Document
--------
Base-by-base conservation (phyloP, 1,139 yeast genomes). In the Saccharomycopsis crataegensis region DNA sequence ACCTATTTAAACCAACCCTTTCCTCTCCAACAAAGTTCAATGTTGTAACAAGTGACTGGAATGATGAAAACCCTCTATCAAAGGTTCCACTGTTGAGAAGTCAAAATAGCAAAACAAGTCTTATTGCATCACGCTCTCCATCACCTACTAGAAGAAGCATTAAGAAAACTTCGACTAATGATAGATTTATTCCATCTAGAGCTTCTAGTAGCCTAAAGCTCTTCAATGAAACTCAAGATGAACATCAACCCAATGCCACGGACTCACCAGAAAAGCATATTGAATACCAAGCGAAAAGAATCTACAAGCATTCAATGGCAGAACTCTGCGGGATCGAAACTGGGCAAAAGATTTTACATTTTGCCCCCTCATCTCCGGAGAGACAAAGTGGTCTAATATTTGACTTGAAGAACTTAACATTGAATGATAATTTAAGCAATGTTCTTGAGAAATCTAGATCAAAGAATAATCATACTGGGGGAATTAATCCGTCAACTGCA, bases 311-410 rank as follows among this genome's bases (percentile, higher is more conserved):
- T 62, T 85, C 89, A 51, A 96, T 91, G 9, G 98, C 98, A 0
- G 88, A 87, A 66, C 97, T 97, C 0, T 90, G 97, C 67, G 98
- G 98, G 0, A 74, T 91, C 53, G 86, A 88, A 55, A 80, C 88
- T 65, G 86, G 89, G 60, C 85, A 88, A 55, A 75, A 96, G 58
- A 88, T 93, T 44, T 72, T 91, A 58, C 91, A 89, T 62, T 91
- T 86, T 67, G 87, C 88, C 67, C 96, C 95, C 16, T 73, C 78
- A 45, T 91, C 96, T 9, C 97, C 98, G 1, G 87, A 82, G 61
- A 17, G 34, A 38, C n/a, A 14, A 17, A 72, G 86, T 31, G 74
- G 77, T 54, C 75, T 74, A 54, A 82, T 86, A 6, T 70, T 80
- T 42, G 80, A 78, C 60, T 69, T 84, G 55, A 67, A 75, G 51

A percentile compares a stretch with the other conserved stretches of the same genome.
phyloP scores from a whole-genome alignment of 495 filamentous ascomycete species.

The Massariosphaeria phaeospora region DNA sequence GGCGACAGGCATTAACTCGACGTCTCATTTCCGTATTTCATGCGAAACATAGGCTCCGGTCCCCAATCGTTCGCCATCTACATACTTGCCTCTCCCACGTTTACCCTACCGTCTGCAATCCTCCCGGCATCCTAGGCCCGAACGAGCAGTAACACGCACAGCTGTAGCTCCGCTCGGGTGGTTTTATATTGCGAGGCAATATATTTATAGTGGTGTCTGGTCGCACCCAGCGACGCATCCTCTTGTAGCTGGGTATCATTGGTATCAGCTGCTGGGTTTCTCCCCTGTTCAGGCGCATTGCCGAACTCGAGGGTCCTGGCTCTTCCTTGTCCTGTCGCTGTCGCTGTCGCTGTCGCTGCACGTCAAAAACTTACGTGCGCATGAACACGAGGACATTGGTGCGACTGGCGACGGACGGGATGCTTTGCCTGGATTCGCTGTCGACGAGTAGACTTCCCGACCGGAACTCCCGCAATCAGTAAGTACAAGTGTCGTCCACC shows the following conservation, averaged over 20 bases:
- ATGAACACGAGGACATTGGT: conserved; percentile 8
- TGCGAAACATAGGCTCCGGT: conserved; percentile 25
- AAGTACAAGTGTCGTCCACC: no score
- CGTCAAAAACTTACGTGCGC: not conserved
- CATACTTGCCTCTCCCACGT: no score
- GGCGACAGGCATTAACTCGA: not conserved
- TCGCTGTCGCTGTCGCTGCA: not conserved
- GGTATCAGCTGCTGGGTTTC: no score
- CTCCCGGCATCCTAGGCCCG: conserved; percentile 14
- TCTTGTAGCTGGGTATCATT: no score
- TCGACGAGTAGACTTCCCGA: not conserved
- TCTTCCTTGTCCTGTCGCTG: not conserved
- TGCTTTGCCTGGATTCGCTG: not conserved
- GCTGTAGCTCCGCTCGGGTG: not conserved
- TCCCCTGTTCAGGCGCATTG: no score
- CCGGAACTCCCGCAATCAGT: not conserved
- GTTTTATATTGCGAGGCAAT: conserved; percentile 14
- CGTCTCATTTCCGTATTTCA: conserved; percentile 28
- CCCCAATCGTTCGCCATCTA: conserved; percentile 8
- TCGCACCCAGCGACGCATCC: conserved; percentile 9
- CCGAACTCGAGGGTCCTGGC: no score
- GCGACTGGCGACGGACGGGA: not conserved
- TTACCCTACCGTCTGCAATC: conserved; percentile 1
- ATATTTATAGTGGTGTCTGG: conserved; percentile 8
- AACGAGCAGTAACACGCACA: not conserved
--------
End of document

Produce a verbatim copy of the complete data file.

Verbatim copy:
Base-by-base conservation (phyloP, 1,139 yeast genomes). In the Saccharomycopsis crataegensis region DNA sequence ACCTATTTAAACCAACCCTTTCCTCTCCAACAAAGTTCAATGTTGTAACAAGTGACTGGAATGATGAAAACCCTCTATCAAAGGTTCCACTGTTGAGAAGTCAAAATAGCAAAACAAGTCTTATTGCATCACGCTCTCCATCACCTACTAGAAGAAGCATTAAGAAAACTTCGACTAATGATAGATTTATTCCATCTAGAGCTTCTAGTAGCCTAAAGCTCTTCAATGAAACTCAAGATGAACATCAACCCAATGCCACGGACTCACCAGAAAAGCATATTGAATACCAAGCGAAAAGAATCTACAAGCATTCAATGGCAGAACTCTGCGGGATCGAAACTGGGCAAAAGATTTTACATTTTGCCCCCTCATCTCCGGAGAGACAAAGTGGTCTAATATTTGACTTGAAGAACTTAACATTGAATGATAATTTAAGCAATGTTCTTGAGAAATCTAGATCAAAGAATAATCATACTGGGGGAATTAATCCGTCAACTGCA, bases 311-410 rank as follows among this genome's bases (percentile, higher is more conserved):
- T 62, T 85, C 89, A 51, A 96, T 91, G 9, G 98, C 98, A 0
- G 88, A 87, A 66, C 97, T 97, C 0, T 90, G 97, C 67, G 98
- G 98, G 0, A 74, T 91, C 53, G 86, A 88, A 55, A 80, C 88
- T 65, G 86, G 89, G 60, C 85, A 88, A 55, A 75, A 96, G 58
- A 88, T 93, T 44, T 72, T 91, A 58, C 91, A 89, T 62, T 91
- T 86, T 67, G 87, C 88, C 67, C 96, C 95, C 16, T 73, C 78
- A 45, T 91, C 96, T 9, C 97, C 98, G 1, G 87, A 82, G 61
- A 17, G 34, A 38, C n/a, A 14, A 17, A 72, G 86, T 31, G 74
- G 77, T 54, C 75, T 74, A 54, A 82, T 86, A 6, T 70, T 80
- T 42, G 80, A 78, C 60, T 69, T 84, G 55, A 67, A 75, G 51

A percentile compares a stretch with the other conserved stretches of the same genome.
phyloP scores from a whole-genome alignment of 495 filamentous ascomycete species.

The Massariosphaeria phaeospora region DNA sequence GGCGACAGGCATTAACTCGACGTCTCATTTCCGTATTTCATGCGAAACATAGGCTCCGGTCCCCAATCGTTCGCCATCTACATACTTGCCTCTCCCACGTTTACCCTACCGTCTGCAATCCTCCCGGCATCCTAGGCCCGAACGAGCAGTAACACGCACAGCTGTAGCTCCGCTCGGGTGGTTTTATATTGCGAGGCAATATATTTATAGTGGTGTCTGGTCGCACCCAGCGACGCATCCTCTTGTAGCTGGGTATCATTGGTATCAGCTGCTGGGTTTCTCCCCTGTTCAGGCGCATTGCCGAACTCGAGGGTCCTGGCTCTTCCTTGTCCTGTCGCTGTCGCTGTCGCTGTCGCTGCACGTCAAAAACTTACGTGCGCATGAACACGAGGACATTGGTGCGACTGGCGACGGACGGGATGCTTTGCCTGGATTCGCTGTCGACGAGTAGACTTCCCGACCGGAACTCCCGCAATCAGTAAGTACAAGTGTCGTCCACC shows the following conservation, averaged over 20 bases:
- ATGAACACGAGGACATTGGT: conserved; percentile 8
- TGCGAAACATAGGCTCCGGT: conserved; percentile 25
- AAGTACAAGTGTCGTCCACC: no score
- CGTCAAAAACTTACGTGCGC: not conserved
- CATACTTGCCTCTCCCACGT: no score
- GGCGACAGGCATTAACTCGA: not conserved
- TCGCTGTCGCTGTCGCTGCA: not conserved
- GGTATCAGCTGCTGGGTTTC: no score
- CTCCCGGCATCCTAGGCCCG: conserved; percentile 14
- TCTTGTAGCTGGGTATCATT: no score
- TCGACGAGTAGACTTCCCGA: not conserved
- TCTTCCTTGTCCTGTCGCTG: not conserved
- TGCTTTGCCTGGATTCGCTG: not conserved
- GCTGTAGCTCCGCTCGGGTG: not conserved
- TCCCCTGTTCAGGCGCATTG: no score
- CCGGAACTCCCGCAATCAGT: not conserved
- GTTTTATATTGCGAGGCAAT: conserved; percentile 14
- CGTCTCATTTCCGTATTTCA: conserved; percentile 28
- CCCCAATCGTTCGCCATCTA: conserved; percentile 8
- TCGCACCCAGCGACGCATCC: conserved; percentile 9
- CCGAACTCGAGGGTCCTGGC: no score
- GCGACTGGCGACGGACGGGA: not conserved
- TTACCCTACCGTCTGCAATC: conserved; percentile 1
- ATATTTATAGTGGTGTCTGG: conserved; percentile 8
- AACGAGCAGTAACACGCACA: not conserved